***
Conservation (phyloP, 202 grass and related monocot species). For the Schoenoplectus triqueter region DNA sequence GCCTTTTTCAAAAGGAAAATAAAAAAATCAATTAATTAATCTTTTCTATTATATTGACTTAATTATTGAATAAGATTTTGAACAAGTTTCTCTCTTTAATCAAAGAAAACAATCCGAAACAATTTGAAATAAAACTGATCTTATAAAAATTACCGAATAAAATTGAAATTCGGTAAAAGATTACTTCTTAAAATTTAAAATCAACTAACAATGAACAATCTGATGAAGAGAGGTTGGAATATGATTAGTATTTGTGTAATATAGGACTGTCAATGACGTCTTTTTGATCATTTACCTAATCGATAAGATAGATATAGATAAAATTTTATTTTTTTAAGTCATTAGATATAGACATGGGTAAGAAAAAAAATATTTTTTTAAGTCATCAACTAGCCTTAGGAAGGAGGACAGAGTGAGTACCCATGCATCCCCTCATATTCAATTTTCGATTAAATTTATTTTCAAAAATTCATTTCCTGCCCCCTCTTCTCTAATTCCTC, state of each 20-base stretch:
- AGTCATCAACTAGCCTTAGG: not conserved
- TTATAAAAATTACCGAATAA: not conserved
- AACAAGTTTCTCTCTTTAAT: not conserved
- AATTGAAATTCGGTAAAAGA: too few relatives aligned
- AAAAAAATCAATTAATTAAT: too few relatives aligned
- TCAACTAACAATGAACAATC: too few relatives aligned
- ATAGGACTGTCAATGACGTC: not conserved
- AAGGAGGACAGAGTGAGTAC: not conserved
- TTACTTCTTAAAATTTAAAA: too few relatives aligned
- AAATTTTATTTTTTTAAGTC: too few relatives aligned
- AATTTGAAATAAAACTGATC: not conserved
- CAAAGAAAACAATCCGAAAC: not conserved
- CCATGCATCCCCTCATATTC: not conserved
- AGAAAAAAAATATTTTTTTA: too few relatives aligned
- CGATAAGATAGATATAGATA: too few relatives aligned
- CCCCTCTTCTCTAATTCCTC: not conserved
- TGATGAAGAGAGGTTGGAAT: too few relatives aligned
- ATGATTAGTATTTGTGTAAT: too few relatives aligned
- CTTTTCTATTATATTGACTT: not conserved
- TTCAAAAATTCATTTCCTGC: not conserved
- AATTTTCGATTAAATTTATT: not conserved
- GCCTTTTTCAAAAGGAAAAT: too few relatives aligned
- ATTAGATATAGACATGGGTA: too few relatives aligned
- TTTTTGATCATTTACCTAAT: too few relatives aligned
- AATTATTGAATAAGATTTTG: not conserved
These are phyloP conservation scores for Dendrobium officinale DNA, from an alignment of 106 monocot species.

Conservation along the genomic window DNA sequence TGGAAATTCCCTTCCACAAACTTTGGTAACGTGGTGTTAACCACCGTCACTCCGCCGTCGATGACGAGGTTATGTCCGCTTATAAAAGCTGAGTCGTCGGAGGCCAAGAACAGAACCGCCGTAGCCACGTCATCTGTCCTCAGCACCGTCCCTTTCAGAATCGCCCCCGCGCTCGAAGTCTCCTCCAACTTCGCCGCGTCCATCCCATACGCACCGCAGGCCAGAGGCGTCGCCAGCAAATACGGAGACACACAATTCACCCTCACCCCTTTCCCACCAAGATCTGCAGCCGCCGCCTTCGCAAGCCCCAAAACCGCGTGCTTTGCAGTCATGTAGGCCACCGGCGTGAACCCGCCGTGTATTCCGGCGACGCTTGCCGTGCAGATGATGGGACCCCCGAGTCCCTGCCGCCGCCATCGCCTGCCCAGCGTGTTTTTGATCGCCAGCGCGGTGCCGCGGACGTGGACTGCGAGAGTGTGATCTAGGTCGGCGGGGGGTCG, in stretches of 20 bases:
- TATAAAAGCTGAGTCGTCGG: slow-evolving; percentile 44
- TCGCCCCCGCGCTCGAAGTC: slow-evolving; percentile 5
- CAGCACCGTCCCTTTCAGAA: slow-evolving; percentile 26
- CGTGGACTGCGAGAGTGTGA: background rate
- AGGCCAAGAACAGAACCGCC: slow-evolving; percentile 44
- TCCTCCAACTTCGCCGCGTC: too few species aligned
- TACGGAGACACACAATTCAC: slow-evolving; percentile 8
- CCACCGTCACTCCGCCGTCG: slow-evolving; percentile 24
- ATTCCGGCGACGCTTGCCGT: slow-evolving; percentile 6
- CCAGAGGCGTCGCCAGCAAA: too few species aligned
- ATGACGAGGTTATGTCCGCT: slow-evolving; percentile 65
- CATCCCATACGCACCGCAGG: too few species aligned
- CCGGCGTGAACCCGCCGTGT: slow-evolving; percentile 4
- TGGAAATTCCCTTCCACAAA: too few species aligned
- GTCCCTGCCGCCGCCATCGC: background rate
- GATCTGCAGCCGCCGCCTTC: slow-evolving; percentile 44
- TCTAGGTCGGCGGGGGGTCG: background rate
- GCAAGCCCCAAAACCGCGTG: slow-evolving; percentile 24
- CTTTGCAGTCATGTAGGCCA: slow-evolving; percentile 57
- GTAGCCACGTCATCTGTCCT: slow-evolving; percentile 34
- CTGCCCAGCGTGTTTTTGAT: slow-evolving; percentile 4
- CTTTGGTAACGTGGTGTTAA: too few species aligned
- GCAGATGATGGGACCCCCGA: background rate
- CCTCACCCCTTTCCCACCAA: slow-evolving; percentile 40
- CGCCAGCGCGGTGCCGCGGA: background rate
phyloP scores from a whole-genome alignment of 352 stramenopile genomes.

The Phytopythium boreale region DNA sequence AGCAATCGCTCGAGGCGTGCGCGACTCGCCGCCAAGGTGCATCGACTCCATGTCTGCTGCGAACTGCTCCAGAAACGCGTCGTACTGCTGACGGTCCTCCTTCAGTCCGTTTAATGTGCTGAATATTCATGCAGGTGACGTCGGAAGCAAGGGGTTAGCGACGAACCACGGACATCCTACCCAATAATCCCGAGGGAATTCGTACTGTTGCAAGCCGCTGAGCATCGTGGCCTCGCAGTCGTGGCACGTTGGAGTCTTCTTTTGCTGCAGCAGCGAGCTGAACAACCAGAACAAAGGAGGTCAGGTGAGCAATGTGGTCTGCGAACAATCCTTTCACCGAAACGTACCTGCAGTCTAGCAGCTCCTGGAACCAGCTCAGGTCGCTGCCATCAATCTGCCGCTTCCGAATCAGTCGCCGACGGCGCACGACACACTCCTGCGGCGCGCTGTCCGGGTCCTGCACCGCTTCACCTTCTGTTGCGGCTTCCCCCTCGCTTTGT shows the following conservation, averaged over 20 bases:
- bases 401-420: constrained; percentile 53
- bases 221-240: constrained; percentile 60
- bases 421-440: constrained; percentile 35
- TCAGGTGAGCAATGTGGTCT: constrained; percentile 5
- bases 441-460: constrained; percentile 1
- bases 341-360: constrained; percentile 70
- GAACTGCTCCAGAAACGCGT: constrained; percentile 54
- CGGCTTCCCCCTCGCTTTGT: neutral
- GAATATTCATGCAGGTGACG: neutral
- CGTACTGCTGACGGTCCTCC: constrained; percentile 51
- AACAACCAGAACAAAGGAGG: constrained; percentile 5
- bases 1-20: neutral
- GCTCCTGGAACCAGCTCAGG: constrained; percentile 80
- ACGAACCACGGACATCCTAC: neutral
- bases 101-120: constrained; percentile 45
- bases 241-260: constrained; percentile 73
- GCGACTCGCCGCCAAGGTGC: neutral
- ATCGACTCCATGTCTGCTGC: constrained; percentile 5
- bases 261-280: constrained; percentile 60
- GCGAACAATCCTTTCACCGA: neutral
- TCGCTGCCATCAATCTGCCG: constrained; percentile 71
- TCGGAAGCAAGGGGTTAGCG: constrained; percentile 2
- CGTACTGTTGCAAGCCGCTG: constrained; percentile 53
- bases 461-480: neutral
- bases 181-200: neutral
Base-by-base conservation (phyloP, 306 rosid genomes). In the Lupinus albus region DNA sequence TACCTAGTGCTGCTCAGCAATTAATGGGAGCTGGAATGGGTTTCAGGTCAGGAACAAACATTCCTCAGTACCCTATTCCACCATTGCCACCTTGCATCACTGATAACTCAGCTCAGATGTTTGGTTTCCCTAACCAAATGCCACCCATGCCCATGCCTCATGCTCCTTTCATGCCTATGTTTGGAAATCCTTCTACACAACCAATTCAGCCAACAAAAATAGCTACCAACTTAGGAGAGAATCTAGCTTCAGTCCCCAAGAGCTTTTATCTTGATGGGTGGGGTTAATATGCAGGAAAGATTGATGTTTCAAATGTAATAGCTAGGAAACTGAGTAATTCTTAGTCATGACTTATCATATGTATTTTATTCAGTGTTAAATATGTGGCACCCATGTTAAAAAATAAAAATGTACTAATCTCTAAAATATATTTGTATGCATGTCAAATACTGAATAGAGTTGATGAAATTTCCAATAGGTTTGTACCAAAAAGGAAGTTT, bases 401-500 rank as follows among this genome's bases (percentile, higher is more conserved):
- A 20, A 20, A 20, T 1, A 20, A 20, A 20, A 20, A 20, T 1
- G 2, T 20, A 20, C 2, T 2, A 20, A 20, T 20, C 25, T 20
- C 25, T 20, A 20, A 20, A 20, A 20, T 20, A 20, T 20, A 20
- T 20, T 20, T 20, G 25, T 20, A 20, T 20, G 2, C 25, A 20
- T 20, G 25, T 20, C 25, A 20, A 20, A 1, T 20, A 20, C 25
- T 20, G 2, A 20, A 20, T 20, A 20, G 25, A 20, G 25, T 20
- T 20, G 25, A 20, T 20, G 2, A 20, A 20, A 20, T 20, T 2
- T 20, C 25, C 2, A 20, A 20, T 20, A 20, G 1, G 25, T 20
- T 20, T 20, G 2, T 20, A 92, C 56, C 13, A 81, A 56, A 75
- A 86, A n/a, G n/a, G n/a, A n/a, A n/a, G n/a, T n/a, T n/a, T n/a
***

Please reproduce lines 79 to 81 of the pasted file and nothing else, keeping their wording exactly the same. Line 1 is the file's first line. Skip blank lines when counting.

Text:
- bases 461-480: neutral
- bases 181-200: neutral
Base-by-base conservation (phyloP, 306 rosid genomes). In the Lupinus albus region DNA sequence TACCTAGTGCTGCTCAGCAATTAATGGGAGCTGGAATGGGTTTCAGGTCAGGAACAAACATTCCTCAGTACCCTATTCCACCATTGCCACCTTGCATCACTGATAACTCAGCTCAGATGTTTGGTTTCCCTAACCAAATGCCACCCATGCCCATGCCTCATGCTCCTTTCATGCCTATGTTTGGAAATCCTTCTACACAACCAATTCAGCCAACAAAAATAGCTACCAACTTAGGAGAGAATCTAGCTTCAGTCCCCAAGAGCTTTTATCTTGATGGGTGGGGTTAATATGCAGGAAAGATTGATGTTTCAAATGTAATAGCTAGGAAACTGAGTAATTCTTAGTCATGACTTATCATATGTATTTTATTCAGTGTTAAATATGTGGCACCCATGTTAAAAAATAAAAATGTACTAATCTCTAAAATATATTTGTATGCATGTCAAATACTGAATAGAGTTGATGAAATTTCCAATAGGTTTGTACCAAAAAGGAAGTTT, bases 401-500 rank as follows among this genome's bases (percentile, higher is more conserved):